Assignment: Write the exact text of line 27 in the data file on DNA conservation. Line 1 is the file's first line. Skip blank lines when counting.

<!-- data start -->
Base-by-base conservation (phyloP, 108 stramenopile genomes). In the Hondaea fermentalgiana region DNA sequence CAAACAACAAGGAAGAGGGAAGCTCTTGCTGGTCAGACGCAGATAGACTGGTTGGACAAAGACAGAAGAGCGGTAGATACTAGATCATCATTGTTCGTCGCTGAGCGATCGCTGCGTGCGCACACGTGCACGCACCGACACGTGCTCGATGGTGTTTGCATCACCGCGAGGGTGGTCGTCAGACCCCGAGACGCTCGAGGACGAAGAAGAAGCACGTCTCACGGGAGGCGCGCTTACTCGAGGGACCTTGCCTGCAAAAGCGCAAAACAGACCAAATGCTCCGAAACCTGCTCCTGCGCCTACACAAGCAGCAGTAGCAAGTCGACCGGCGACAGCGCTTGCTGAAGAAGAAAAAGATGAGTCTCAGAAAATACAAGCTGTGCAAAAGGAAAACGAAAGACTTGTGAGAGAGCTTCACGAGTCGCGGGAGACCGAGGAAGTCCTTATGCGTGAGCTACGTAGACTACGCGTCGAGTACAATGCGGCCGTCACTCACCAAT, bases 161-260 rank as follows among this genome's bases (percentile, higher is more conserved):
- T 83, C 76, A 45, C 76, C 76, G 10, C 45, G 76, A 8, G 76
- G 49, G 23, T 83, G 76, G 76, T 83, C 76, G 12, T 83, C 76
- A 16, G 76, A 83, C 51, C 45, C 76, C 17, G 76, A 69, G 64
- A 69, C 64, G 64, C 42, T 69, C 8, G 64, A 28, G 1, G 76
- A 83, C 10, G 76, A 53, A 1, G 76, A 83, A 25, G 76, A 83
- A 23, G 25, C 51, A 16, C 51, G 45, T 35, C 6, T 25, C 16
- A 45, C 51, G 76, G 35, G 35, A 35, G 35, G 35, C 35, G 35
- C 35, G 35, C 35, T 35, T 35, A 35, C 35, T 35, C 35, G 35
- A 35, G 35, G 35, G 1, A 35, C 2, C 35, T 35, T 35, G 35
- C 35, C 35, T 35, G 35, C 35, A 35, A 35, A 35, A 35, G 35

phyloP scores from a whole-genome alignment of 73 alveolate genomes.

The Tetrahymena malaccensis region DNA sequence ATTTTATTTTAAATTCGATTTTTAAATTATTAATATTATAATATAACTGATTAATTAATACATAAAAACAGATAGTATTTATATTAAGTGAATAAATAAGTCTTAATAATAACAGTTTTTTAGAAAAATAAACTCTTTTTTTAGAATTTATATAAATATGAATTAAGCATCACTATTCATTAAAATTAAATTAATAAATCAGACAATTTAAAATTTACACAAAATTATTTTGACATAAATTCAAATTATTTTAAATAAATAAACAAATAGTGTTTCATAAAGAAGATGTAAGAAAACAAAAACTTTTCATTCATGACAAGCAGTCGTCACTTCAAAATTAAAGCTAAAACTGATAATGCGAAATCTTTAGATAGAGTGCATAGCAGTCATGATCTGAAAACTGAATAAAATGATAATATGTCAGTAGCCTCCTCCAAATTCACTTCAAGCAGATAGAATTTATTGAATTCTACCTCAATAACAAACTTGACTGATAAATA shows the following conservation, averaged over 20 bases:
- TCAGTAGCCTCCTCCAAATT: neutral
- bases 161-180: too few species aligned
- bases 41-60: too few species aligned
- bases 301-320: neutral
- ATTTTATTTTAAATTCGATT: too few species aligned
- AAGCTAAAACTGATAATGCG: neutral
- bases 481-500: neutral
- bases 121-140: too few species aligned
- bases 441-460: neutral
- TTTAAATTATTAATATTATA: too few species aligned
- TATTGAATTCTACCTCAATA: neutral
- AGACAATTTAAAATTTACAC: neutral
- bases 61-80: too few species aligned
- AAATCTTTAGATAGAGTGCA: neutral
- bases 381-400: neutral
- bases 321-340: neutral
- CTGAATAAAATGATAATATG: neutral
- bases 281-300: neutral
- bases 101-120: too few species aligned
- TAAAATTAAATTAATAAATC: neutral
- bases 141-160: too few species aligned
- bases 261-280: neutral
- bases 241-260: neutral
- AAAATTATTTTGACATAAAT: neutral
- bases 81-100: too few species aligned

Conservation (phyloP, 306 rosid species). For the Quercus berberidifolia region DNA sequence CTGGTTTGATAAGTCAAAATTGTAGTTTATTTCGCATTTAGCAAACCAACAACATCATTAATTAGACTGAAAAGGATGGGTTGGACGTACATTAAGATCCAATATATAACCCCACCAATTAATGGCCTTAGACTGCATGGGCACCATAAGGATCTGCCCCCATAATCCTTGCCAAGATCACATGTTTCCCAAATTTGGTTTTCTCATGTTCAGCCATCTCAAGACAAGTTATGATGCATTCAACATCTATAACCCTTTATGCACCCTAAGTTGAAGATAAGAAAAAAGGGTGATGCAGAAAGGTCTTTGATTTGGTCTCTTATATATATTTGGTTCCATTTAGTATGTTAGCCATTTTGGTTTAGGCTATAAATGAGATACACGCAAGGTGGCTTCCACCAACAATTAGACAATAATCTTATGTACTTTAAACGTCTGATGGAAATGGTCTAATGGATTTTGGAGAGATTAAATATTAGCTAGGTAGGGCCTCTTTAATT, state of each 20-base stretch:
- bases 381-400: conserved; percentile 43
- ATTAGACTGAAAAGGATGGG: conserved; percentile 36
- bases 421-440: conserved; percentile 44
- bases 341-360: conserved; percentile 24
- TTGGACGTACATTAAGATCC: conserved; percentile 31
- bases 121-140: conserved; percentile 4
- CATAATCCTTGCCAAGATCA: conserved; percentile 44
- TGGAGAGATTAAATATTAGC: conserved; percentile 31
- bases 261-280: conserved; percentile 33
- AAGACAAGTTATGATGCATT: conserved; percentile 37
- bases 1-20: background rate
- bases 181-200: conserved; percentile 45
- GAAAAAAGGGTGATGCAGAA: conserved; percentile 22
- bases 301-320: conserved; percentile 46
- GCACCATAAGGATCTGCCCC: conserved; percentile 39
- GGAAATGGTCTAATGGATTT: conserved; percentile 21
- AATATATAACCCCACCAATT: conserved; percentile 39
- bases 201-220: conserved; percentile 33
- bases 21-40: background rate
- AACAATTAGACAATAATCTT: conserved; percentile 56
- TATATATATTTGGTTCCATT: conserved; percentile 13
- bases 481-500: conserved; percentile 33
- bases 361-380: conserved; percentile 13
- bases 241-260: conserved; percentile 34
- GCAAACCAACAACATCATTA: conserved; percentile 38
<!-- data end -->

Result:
- AAATCTTTAGATAGAGTGCA: neutral